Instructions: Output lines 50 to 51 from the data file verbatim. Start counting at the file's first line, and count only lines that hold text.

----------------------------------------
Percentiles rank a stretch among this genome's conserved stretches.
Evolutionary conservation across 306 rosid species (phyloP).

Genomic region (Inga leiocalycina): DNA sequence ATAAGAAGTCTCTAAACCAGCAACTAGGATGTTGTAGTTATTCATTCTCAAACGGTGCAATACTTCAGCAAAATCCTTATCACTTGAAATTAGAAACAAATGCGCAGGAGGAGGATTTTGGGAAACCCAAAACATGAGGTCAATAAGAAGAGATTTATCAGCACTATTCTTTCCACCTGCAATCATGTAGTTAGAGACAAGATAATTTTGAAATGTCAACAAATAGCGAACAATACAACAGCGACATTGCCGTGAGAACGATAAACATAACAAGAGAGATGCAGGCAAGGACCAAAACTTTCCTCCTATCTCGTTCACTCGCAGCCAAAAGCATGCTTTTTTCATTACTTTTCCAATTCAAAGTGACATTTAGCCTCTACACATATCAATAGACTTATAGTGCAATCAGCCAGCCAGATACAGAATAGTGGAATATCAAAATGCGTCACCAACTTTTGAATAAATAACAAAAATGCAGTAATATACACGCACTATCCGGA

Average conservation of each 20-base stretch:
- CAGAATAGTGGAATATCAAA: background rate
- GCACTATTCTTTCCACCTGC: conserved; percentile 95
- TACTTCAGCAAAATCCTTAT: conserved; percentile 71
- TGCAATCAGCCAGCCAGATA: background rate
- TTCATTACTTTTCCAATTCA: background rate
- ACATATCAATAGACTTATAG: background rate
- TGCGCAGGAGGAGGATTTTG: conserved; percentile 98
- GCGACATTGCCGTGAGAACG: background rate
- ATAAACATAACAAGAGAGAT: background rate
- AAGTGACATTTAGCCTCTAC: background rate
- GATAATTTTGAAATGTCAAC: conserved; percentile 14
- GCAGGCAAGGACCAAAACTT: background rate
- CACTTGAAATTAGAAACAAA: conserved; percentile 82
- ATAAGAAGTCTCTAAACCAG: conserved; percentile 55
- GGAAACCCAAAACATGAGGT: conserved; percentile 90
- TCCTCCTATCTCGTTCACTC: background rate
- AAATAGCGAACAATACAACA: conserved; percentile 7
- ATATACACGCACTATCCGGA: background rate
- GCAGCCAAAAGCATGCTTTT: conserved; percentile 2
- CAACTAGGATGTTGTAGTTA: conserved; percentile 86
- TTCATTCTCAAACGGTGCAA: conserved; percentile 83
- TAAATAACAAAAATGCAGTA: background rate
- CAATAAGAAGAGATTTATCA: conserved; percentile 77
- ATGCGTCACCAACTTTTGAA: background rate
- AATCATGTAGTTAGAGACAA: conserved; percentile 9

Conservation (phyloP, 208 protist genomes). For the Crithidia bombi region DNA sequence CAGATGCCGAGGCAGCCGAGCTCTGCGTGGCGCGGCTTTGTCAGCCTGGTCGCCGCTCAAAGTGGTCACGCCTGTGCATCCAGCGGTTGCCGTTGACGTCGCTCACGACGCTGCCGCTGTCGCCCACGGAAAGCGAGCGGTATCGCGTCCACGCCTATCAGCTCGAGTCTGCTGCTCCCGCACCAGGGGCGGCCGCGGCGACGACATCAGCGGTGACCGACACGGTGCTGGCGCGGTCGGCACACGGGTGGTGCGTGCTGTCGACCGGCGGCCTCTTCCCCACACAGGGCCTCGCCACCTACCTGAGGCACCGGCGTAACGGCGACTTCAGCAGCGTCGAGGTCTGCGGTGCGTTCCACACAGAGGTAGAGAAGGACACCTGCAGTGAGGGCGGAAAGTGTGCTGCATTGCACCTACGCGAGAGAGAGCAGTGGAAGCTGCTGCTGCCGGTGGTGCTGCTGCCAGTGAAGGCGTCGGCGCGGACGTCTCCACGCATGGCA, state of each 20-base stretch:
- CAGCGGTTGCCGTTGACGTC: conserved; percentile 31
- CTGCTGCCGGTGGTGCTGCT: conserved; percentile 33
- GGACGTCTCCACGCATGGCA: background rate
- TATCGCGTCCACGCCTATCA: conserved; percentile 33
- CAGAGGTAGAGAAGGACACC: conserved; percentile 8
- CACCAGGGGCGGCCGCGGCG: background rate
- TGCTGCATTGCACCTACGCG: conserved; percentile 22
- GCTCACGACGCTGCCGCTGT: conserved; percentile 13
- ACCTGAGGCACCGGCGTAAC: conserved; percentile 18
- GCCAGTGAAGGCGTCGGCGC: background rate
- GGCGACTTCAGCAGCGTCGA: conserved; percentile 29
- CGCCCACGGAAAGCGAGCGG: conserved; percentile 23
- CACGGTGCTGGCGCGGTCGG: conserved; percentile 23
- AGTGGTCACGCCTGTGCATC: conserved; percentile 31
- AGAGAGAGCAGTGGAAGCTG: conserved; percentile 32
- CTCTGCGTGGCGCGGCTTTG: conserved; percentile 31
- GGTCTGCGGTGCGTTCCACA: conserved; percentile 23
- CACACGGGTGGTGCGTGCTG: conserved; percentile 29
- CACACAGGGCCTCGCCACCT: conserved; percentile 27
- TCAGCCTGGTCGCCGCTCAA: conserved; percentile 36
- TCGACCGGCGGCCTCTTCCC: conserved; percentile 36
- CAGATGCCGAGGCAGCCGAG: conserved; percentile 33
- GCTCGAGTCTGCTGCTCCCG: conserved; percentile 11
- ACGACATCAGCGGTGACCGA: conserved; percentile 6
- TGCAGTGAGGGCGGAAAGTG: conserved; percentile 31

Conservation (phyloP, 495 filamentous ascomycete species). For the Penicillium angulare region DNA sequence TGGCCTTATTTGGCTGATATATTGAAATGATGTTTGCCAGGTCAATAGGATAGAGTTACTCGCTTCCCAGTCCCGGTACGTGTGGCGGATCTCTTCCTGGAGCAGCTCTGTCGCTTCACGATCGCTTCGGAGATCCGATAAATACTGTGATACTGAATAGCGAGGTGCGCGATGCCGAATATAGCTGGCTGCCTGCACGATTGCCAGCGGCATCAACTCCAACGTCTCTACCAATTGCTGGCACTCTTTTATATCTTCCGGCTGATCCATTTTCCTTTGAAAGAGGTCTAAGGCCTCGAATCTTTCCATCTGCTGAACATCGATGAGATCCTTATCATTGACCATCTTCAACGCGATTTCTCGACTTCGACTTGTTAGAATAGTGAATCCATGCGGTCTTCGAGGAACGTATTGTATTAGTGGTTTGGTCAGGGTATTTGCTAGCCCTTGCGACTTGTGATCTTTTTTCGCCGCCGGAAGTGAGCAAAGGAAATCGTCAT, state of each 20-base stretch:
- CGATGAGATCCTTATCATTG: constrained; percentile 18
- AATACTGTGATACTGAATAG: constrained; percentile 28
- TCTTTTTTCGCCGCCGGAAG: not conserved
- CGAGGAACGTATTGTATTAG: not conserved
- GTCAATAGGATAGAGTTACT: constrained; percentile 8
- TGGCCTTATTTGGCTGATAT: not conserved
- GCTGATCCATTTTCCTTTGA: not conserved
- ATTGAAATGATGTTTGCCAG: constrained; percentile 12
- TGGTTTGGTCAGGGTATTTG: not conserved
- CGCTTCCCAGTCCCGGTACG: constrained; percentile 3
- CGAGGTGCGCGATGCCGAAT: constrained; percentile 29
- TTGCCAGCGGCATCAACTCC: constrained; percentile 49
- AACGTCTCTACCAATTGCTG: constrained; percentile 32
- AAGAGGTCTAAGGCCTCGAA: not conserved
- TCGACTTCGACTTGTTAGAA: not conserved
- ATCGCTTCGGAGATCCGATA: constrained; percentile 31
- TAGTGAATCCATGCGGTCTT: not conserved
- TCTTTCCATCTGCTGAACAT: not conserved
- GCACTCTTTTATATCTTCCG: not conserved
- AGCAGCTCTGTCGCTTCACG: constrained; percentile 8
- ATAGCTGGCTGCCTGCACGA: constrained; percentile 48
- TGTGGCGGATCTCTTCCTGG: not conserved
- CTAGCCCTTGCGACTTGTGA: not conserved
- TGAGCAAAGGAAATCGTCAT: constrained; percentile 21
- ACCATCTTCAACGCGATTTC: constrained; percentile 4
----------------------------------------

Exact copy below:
- TCAGCCTGGTCGCCGCTCAA: conserved; percentile 36
- TCGACCGGCGGCCTCTTCCC: conserved; percentile 36